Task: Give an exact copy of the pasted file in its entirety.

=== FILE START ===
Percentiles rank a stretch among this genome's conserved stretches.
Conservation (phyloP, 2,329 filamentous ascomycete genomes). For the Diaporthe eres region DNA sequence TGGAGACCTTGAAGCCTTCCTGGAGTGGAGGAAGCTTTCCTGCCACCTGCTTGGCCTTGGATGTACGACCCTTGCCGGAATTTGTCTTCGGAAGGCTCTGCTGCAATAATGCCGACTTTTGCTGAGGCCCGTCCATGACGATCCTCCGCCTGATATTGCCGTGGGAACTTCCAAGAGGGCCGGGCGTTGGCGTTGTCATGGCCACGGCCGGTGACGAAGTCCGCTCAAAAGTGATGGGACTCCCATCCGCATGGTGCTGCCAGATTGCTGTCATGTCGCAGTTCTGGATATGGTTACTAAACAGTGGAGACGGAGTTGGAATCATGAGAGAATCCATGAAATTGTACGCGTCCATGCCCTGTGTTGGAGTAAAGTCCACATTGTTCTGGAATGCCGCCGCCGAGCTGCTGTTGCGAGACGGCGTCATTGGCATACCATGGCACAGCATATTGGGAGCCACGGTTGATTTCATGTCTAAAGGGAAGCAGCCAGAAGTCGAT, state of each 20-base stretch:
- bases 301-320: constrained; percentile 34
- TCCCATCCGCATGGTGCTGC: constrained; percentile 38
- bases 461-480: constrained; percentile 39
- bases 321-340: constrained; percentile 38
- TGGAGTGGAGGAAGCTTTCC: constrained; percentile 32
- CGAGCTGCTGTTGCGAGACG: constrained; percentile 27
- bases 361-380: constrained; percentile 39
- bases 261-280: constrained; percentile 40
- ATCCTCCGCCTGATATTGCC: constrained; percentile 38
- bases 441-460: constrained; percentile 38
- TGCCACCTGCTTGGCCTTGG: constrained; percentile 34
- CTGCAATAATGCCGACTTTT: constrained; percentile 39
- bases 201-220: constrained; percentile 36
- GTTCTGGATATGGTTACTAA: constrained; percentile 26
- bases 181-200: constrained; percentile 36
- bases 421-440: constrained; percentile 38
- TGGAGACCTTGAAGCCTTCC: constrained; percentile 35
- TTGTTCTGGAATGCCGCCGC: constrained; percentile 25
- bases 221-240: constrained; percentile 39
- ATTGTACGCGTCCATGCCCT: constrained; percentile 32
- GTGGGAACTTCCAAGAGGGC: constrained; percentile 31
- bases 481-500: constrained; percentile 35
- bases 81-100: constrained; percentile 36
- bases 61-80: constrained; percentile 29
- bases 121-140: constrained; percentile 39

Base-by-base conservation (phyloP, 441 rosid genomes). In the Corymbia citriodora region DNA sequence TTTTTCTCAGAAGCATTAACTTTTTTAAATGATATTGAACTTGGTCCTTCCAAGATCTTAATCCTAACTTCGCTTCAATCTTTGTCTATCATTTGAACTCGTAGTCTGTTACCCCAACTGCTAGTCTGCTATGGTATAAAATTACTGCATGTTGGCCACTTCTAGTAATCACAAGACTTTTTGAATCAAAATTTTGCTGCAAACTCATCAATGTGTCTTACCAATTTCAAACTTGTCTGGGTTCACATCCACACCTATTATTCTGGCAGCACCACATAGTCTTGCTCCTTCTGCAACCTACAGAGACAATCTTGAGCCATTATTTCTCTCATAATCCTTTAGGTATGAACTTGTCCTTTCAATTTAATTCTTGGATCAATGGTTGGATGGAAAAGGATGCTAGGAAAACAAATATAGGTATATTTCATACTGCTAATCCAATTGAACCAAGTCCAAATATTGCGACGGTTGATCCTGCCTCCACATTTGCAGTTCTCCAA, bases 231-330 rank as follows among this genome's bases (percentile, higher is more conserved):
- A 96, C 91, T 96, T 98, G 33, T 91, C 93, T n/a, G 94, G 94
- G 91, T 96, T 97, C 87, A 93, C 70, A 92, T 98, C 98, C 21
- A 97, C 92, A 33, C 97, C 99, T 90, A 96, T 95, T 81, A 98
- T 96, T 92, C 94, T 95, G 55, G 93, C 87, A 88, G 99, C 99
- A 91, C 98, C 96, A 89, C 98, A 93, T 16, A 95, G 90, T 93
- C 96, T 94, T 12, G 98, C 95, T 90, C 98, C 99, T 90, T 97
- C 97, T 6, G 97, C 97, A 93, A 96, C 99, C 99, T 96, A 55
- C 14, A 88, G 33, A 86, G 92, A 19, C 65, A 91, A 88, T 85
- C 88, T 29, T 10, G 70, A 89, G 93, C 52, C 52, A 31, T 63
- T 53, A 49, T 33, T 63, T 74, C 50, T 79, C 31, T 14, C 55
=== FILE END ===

Percentiles rank a stretch among this genome's conserved stretches.
Conservation (phyloP, 2,329 filamentous ascomycete genomes). For the Diaporthe eres region DNA sequence TGGAGACCTTGAAGCCTTCCTGGAGTGGAGGAAGCTTTCCTGCCACCTGCTTGGCCTTGGATGTACGACCCTTGCCGGAATTTGTCTTCGGAAGGCTCTGCTGCAATAATGCCGACTTTTGCTGAGGCCCGTCCATGACGATCCTCCGCCTGATATTGCCGTGGGAACTTCCAAGAGGGCCGGGCGTTGGCGTTGTCATGGCCACGGCCGGTGACGAAGTCCGCTCAAAAGTGATGGGACTCCCATCCGCATGGTGCTGCCAGATTGCTGTCATGTCGCAGTTCTGGATATGGTTACTAAACAGTGGAGACGGAGTTGGAATCATGAGAGAATCCATGAAATTGTACGCGTCCATGCCCTGTGTTGGAGTAAAGTCCACATTGTTCTGGAATGCCGCCGCCGAGCTGCTGTTGCGAGACGGCGTCATTGGCATACCATGGCACAGCATATTGGGAGCCACGGTTGATTTCATGTCTAAAGGGAAGCAGCCAGAAGTCGAT, state of each 20-base stretch:
- bases 301-320: constrained; percentile 34
- TCCCATCCGCATGGTGCTGC: constrained; percentile 38
- bases 461-480: constrained; percentile 39
- bases 321-340: constrained; percentile 38
- TGGAGTGGAGGAAGCTTTCC: constrained; percentile 32
- CGAGCTGCTGTTGCGAGACG: constrained; percentile 27
- bases 361-380: constrained; percentile 39
- bases 261-280: constrained; percentile 40
- ATCCTCCGCCTGATATTGCC: constrained; percentile 38
- bases 441-460: constrained; percentile 38
- TGCCACCTGCTTGGCCTTGG: constrained; percentile 34
- CTGCAATAATGCCGACTTTT: constrained; percentile 39
- bases 201-220: constrained; percentile 36
- GTTCTGGATATGGTTACTAA: constrained; percentile 26
- bases 181-200: constrained; percentile 36
- bases 421-440: constrained; percentile 38
- TGGAGACCTTGAAGCCTTCC: constrained; percentile 35
- TTGTTCTGGAATGCCGCCGC: constrained; percentile 25
- bases 221-240: constrained; percentile 39
- ATTGTACGCGTCCATGCCCT: constrained; percentile 32
- GTGGGAACTTCCAAGAGGGC: constrained; percentile 31
- bases 481-500: constrained; percentile 35
- bases 81-100: constrained; percentile 36
- bases 61-80: constrained; percentile 29
- bases 121-140: constrained; percentile 39

Base-by-base conservation (phyloP, 441 rosid genomes). In the Corymbia citriodora region DNA sequence TTTTTCTCAGAAGCATTAACTTTTTTAAATGATATTGAACTTGGTCCTTCCAAGATCTTAATCCTAACTTCGCTTCAATCTTTGTCTATCATTTGAACTCGTAGTCTGTTACCCCAACTGCTAGTCTGCTATGGTATAAAATTACTGCATGTTGGCCACTTCTAGTAATCACAAGACTTTTTGAATCAAAATTTTGCTGCAAACTCATCAATGTGTCTTACCAATTTCAAACTTGTCTGGGTTCACATCCACACCTATTATTCTGGCAGCACCACATAGTCTTGCTCCTTCTGCAACCTACAGAGACAATCTTGAGCCATTATTTCTCTCATAATCCTTTAGGTATGAACTTGTCCTTTCAATTTAATTCTTGGATCAATGGTTGGATGGAAAAGGATGCTAGGAAAACAAATATAGGTATATTTCATACTGCTAATCCAATTGAACCAAGTCCAAATATTGCGACGGTTGATCCTGCCTCCACATTTGCAGTTCTCCAA, bases 231-330 rank as follows among this genome's bases (percentile, higher is more conserved):
- A 96, C 91, T 96, T 98, G 33, T 91, C 93, T n/a, G 94, G 94
- G 91, T 96, T 97, C 87, A 93, C 70, A 92, T 98, C 98, C 21
- A 97, C 92, A 33, C 97, C 99, T 90, A 96, T 95, T 81, A 98
- T 96, T 92, C 94, T 95, G 55, G 93, C 87, A 88, G 99, C 99
- A 91, C 98, C 96, A 89, C 98, A 93, T 16, A 95, G 90, T 93
- C 96, T 94, T 12, G 98, C 95, T 90, C 98, C 99, T 90, T 97
- C 97, T 6, G 97, C 97, A 93, A 96, C 99, C 99, T 96, A 55
- C 14, A 88, G 33, A 86, G 92, A 19, C 65, A 91, A 88, T 85
- C 88, T 29, T 10, G 70, A 89, G 93, C 52, C 52, A 31, T 63
- T 53, A 49, T 33, T 63, T 74, C 50, T 79, C 31, T 14, C 55